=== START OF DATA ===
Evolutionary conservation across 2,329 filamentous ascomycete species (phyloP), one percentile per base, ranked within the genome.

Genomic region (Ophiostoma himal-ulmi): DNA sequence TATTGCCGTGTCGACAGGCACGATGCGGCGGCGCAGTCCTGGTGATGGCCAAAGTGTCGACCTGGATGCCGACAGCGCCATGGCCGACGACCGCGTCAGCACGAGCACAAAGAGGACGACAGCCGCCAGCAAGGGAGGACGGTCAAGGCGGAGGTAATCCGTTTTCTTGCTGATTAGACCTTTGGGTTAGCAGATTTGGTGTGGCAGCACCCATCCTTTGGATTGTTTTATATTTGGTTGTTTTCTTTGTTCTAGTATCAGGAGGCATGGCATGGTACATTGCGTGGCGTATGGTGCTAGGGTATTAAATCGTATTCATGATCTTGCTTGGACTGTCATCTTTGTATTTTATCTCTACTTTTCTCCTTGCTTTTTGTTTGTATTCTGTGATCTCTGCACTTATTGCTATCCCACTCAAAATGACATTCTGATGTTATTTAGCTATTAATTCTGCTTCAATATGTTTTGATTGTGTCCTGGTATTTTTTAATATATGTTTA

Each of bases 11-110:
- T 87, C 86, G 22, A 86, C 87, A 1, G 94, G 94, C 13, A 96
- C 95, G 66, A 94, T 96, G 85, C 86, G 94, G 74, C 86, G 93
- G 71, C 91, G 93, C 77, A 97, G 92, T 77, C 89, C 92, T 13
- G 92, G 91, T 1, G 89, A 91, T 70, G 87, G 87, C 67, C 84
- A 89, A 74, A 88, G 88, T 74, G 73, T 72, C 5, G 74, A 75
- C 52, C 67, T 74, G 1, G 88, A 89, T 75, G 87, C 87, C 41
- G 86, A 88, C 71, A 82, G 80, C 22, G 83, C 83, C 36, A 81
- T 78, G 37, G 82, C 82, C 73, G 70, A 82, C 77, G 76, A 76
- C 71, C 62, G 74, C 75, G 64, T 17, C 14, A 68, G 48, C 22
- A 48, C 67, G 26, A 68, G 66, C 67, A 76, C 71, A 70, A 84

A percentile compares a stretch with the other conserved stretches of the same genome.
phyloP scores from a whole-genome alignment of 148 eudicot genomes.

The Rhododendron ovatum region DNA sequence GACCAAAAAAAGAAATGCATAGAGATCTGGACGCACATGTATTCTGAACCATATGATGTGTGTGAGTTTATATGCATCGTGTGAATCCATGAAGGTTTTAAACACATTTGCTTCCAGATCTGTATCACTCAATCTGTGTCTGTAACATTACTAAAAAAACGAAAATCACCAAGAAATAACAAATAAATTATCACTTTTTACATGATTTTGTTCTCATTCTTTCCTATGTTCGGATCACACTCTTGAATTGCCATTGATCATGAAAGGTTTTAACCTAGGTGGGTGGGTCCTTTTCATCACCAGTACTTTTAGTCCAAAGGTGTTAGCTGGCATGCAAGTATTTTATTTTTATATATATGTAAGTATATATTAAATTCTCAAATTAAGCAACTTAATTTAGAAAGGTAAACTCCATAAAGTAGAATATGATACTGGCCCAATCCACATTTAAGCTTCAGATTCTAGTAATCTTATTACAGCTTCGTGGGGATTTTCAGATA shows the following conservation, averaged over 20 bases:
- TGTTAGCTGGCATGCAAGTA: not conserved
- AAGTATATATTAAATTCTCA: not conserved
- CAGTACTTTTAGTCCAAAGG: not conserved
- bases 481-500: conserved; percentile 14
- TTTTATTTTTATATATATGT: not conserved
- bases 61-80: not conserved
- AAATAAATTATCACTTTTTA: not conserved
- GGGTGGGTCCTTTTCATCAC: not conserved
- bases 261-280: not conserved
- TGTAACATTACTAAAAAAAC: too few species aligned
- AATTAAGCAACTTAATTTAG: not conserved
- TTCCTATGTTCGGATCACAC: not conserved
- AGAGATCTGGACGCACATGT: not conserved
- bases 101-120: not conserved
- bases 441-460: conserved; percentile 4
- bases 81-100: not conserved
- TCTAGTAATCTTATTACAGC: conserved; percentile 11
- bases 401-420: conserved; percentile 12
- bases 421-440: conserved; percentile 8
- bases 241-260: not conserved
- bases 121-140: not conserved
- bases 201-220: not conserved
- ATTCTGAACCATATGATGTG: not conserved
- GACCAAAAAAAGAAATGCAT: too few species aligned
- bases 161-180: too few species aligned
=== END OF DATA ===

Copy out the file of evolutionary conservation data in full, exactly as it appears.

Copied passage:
Evolutionary conservation across 2,329 filamentous ascomycete species (phyloP), one percentile per base, ranked within the genome.

Genomic region (Ophiostoma himal-ulmi): DNA sequence TATTGCCGTGTCGACAGGCACGATGCGGCGGCGCAGTCCTGGTGATGGCCAAAGTGTCGACCTGGATGCCGACAGCGCCATGGCCGACGACCGCGTCAGCACGAGCACAAAGAGGACGACAGCCGCCAGCAAGGGAGGACGGTCAAGGCGGAGGTAATCCGTTTTCTTGCTGATTAGACCTTTGGGTTAGCAGATTTGGTGTGGCAGCACCCATCCTTTGGATTGTTTTATATTTGGTTGTTTTCTTTGTTCTAGTATCAGGAGGCATGGCATGGTACATTGCGTGGCGTATGGTGCTAGGGTATTAAATCGTATTCATGATCTTGCTTGGACTGTCATCTTTGTATTTTATCTCTACTTTTCTCCTTGCTTTTTGTTTGTATTCTGTGATCTCTGCACTTATTGCTATCCCACTCAAAATGACATTCTGATGTTATTTAGCTATTAATTCTGCTTCAATATGTTTTGATTGTGTCCTGGTATTTTTTAATATATGTTTA

Each of bases 11-110:
- T 87, C 86, G 22, A 86, C 87, A 1, G 94, G 94, C 13, A 96
- C 95, G 66, A 94, T 96, G 85, C 86, G 94, G 74, C 86, G 93
- G 71, C 91, G 93, C 77, A 97, G 92, T 77, C 89, C 92, T 13
- G 92, G 91, T 1, G 89, A 91, T 70, G 87, G 87, C 67, C 84
- A 89, A 74, A 88, G 88, T 74, G 73, T 72, C 5, G 74, A 75
- C 52, C 67, T 74, G 1, G 88, A 89, T 75, G 87, C 87, C 41
- G 86, A 88, C 71, A 82, G 80, C 22, G 83, C 83, C 36, A 81
- T 78, G 37, G 82, C 82, C 73, G 70, A 82, C 77, G 76, A 76
- C 71, C 62, G 74, C 75, G 64, T 17, C 14, A 68, G 48, C 22
- A 48, C 67, G 26, A 68, G 66, C 67, A 76, C 71, A 70, A 84

A percentile compares a stretch with the other conserved stretches of the same genome.
phyloP scores from a whole-genome alignment of 148 eudicot genomes.

The Rhododendron ovatum region DNA sequence GACCAAAAAAAGAAATGCATAGAGATCTGGACGCACATGTATTCTGAACCATATGATGTGTGTGAGTTTATATGCATCGTGTGAATCCATGAAGGTTTTAAACACATTTGCTTCCAGATCTGTATCACTCAATCTGTGTCTGTAACATTACTAAAAAAACGAAAATCACCAAGAAATAACAAATAAATTATCACTTTTTACATGATTTTGTTCTCATTCTTTCCTATGTTCGGATCACACTCTTGAATTGCCATTGATCATGAAAGGTTTTAACCTAGGTGGGTGGGTCCTTTTCATCACCAGTACTTTTAGTCCAAAGGTGTTAGCTGGCATGCAAGTATTTTATTTTTATATATATGTAAGTATATATTAAATTCTCAAATTAAGCAACTTAATTTAGAAAGGTAAACTCCATAAAGTAGAATATGATACTGGCCCAATCCACATTTAAGCTTCAGATTCTAGTAATCTTATTACAGCTTCGTGGGGATTTTCAGATA shows the following conservation, averaged over 20 bases:
- TGTTAGCTGGCATGCAAGTA: not conserved
- AAGTATATATTAAATTCTCA: not conserved
- CAGTACTTTTAGTCCAAAGG: not conserved
- bases 481-500: conserved; percentile 14
- TTTTATTTTTATATATATGT: not conserved
- bases 61-80: not conserved
- AAATAAATTATCACTTTTTA: not conserved
- GGGTGGGTCCTTTTCATCAC: not conserved
- bases 261-280: not conserved
- TGTAACATTACTAAAAAAAC: too few species aligned
- AATTAAGCAACTTAATTTAG: not conserved
- TTCCTATGTTCGGATCACAC: not conserved
- AGAGATCTGGACGCACATGT: not conserved
- bases 101-120: not conserved
- bases 441-460: conserved; percentile 4
- bases 81-100: not conserved
- TCTAGTAATCTTATTACAGC: conserved; percentile 11
- bases 401-420: conserved; percentile 12
- bases 421-440: conserved; percentile 8
- bases 241-260: not conserved
- bases 121-140: not conserved
- bases 201-220: not conserved
- ATTCTGAACCATATGATGTG: not conserved
- GACCAAAAAAAGAAATGCAT: too few species aligned
- bases 161-180: too few species aligned